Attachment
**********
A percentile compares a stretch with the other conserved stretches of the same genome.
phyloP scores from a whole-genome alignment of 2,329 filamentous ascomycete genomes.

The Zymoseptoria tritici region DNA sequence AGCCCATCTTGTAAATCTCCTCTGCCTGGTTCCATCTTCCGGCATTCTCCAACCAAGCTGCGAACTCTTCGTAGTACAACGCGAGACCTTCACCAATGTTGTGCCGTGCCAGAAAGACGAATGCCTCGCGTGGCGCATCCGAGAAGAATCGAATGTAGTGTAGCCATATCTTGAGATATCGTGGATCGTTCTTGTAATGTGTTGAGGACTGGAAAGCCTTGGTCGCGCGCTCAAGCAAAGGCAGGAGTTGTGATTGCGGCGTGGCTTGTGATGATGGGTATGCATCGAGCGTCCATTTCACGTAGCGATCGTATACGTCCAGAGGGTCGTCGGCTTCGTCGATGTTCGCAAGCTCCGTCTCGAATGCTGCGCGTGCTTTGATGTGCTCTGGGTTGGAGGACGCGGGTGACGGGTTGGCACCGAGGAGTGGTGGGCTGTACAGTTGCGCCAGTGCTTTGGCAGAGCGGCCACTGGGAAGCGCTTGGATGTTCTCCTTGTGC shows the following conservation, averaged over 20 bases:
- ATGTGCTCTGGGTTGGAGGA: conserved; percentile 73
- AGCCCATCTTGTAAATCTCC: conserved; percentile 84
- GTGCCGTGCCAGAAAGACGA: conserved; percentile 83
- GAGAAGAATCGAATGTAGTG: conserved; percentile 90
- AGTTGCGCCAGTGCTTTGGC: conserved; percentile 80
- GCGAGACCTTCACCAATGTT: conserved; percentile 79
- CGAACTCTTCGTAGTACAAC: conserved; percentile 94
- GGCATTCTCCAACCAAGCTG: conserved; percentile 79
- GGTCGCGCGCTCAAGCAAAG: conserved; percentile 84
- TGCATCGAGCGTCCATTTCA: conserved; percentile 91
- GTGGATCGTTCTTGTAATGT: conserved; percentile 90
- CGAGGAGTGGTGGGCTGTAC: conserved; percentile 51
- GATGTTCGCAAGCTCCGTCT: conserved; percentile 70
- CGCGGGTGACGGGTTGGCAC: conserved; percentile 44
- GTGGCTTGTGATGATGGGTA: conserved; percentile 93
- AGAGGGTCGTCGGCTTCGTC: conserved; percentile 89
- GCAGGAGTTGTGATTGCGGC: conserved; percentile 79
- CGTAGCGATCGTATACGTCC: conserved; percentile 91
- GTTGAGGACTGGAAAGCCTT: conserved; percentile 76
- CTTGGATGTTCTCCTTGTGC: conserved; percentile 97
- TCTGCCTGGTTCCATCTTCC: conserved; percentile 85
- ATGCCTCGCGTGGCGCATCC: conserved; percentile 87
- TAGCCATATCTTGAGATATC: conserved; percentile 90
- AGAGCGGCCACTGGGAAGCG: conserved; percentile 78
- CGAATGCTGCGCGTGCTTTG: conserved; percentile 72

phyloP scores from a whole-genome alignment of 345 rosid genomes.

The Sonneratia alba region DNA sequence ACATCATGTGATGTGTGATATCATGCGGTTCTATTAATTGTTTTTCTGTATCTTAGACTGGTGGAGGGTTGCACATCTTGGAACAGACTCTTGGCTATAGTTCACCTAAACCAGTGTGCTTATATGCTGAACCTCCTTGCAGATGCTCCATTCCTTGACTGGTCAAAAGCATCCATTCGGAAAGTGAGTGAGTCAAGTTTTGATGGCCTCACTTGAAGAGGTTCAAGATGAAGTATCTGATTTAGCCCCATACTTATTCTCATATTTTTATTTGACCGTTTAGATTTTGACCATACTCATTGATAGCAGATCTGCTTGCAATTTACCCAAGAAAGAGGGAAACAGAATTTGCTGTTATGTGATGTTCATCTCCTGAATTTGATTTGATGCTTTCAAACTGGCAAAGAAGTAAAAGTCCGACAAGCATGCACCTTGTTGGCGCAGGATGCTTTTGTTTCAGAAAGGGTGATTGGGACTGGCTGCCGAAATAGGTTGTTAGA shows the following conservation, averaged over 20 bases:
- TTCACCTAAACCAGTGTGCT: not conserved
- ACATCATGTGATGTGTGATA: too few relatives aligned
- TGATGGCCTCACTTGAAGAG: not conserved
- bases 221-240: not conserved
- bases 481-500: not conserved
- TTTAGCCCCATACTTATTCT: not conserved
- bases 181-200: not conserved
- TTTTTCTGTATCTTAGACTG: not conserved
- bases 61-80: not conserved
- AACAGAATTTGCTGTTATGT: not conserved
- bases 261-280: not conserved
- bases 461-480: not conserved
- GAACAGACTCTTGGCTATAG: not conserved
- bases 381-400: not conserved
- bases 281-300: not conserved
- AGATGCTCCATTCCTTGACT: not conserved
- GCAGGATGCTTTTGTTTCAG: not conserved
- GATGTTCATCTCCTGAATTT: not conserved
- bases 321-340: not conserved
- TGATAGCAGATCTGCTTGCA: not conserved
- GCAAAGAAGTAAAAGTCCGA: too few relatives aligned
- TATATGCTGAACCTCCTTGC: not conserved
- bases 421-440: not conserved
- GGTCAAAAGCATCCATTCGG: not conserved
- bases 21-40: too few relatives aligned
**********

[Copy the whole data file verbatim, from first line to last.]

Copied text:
A percentile compares a stretch with the other conserved stretches of the same genome.
phyloP scores from a whole-genome alignment of 2,329 filamentous ascomycete genomes.

The Zymoseptoria tritici region DNA sequence AGCCCATCTTGTAAATCTCCTCTGCCTGGTTCCATCTTCCGGCATTCTCCAACCAAGCTGCGAACTCTTCGTAGTACAACGCGAGACCTTCACCAATGTTGTGCCGTGCCAGAAAGACGAATGCCTCGCGTGGCGCATCCGAGAAGAATCGAATGTAGTGTAGCCATATCTTGAGATATCGTGGATCGTTCTTGTAATGTGTTGAGGACTGGAAAGCCTTGGTCGCGCGCTCAAGCAAAGGCAGGAGTTGTGATTGCGGCGTGGCTTGTGATGATGGGTATGCATCGAGCGTCCATTTCACGTAGCGATCGTATACGTCCAGAGGGTCGTCGGCTTCGTCGATGTTCGCAAGCTCCGTCTCGAATGCTGCGCGTGCTTTGATGTGCTCTGGGTTGGAGGACGCGGGTGACGGGTTGGCACCGAGGAGTGGTGGGCTGTACAGTTGCGCCAGTGCTTTGGCAGAGCGGCCACTGGGAAGCGCTTGGATGTTCTCCTTGTGC shows the following conservation, averaged over 20 bases:
- ATGTGCTCTGGGTTGGAGGA: conserved; percentile 73
- AGCCCATCTTGTAAATCTCC: conserved; percentile 84
- GTGCCGTGCCAGAAAGACGA: conserved; percentile 83
- GAGAAGAATCGAATGTAGTG: conserved; percentile 90
- AGTTGCGCCAGTGCTTTGGC: conserved; percentile 80
- GCGAGACCTTCACCAATGTT: conserved; percentile 79
- CGAACTCTTCGTAGTACAAC: conserved; percentile 94
- GGCATTCTCCAACCAAGCTG: conserved; percentile 79
- GGTCGCGCGCTCAAGCAAAG: conserved; percentile 84
- TGCATCGAGCGTCCATTTCA: conserved; percentile 91
- GTGGATCGTTCTTGTAATGT: conserved; percentile 90
- CGAGGAGTGGTGGGCTGTAC: conserved; percentile 51
- GATGTTCGCAAGCTCCGTCT: conserved; percentile 70
- CGCGGGTGACGGGTTGGCAC: conserved; percentile 44
- GTGGCTTGTGATGATGGGTA: conserved; percentile 93
- AGAGGGTCGTCGGCTTCGTC: conserved; percentile 89
- GCAGGAGTTGTGATTGCGGC: conserved; percentile 79
- CGTAGCGATCGTATACGTCC: conserved; percentile 91
- GTTGAGGACTGGAAAGCCTT: conserved; percentile 76
- CTTGGATGTTCTCCTTGTGC: conserved; percentile 97
- TCTGCCTGGTTCCATCTTCC: conserved; percentile 85
- ATGCCTCGCGTGGCGCATCC: conserved; percentile 87
- TAGCCATATCTTGAGATATC: conserved; percentile 90
- AGAGCGGCCACTGGGAAGCG: conserved; percentile 78
- CGAATGCTGCGCGTGCTTTG: conserved; percentile 72

phyloP scores from a whole-genome alignment of 345 rosid genomes.

The Sonneratia alba region DNA sequence ACATCATGTGATGTGTGATATCATGCGGTTCTATTAATTGTTTTTCTGTATCTTAGACTGGTGGAGGGTTGCACATCTTGGAACAGACTCTTGGCTATAGTTCACCTAAACCAGTGTGCTTATATGCTGAACCTCCTTGCAGATGCTCCATTCCTTGACTGGTCAAAAGCATCCATTCGGAAAGTGAGTGAGTCAAGTTTTGATGGCCTCACTTGAAGAGGTTCAAGATGAAGTATCTGATTTAGCCCCATACTTATTCTCATATTTTTATTTGACCGTTTAGATTTTGACCATACTCATTGATAGCAGATCTGCTTGCAATTTACCCAAGAAAGAGGGAAACAGAATTTGCTGTTATGTGATGTTCATCTCCTGAATTTGATTTGATGCTTTCAAACTGGCAAAGAAGTAAAAGTCCGACAAGCATGCACCTTGTTGGCGCAGGATGCTTTTGTTTCAGAAAGGGTGATTGGGACTGGCTGCCGAAATAGGTTGTTAGA shows the following conservation, averaged over 20 bases:
- TTCACCTAAACCAGTGTGCT: not conserved
- ACATCATGTGATGTGTGATA: too few relatives aligned
- TGATGGCCTCACTTGAAGAG: not conserved
- bases 221-240: not conserved
- bases 481-500: not conserved
- TTTAGCCCCATACTTATTCT: not conserved
- bases 181-200: not conserved
- TTTTTCTGTATCTTAGACTG: not conserved
- bases 61-80: not conserved
- AACAGAATTTGCTGTTATGT: not conserved
- bases 261-280: not conserved
- bases 461-480: not conserved
- GAACAGACTCTTGGCTATAG: not conserved
- bases 381-400: not conserved
- bases 281-300: not conserved
- AGATGCTCCATTCCTTGACT: not conserved
- GCAGGATGCTTTTGTTTCAG: not conserved
- GATGTTCATCTCCTGAATTT: not conserved
- bases 321-340: not conserved
- TGATAGCAGATCTGCTTGCA: not conserved
- GCAAAGAAGTAAAAGTCCGA: too few relatives aligned
- TATATGCTGAACCTCCTTGC: not conserved
- bases 421-440: not conserved
- GGTCAAAAGCATCCATTCGG: not conserved
- bases 21-40: too few relatives aligned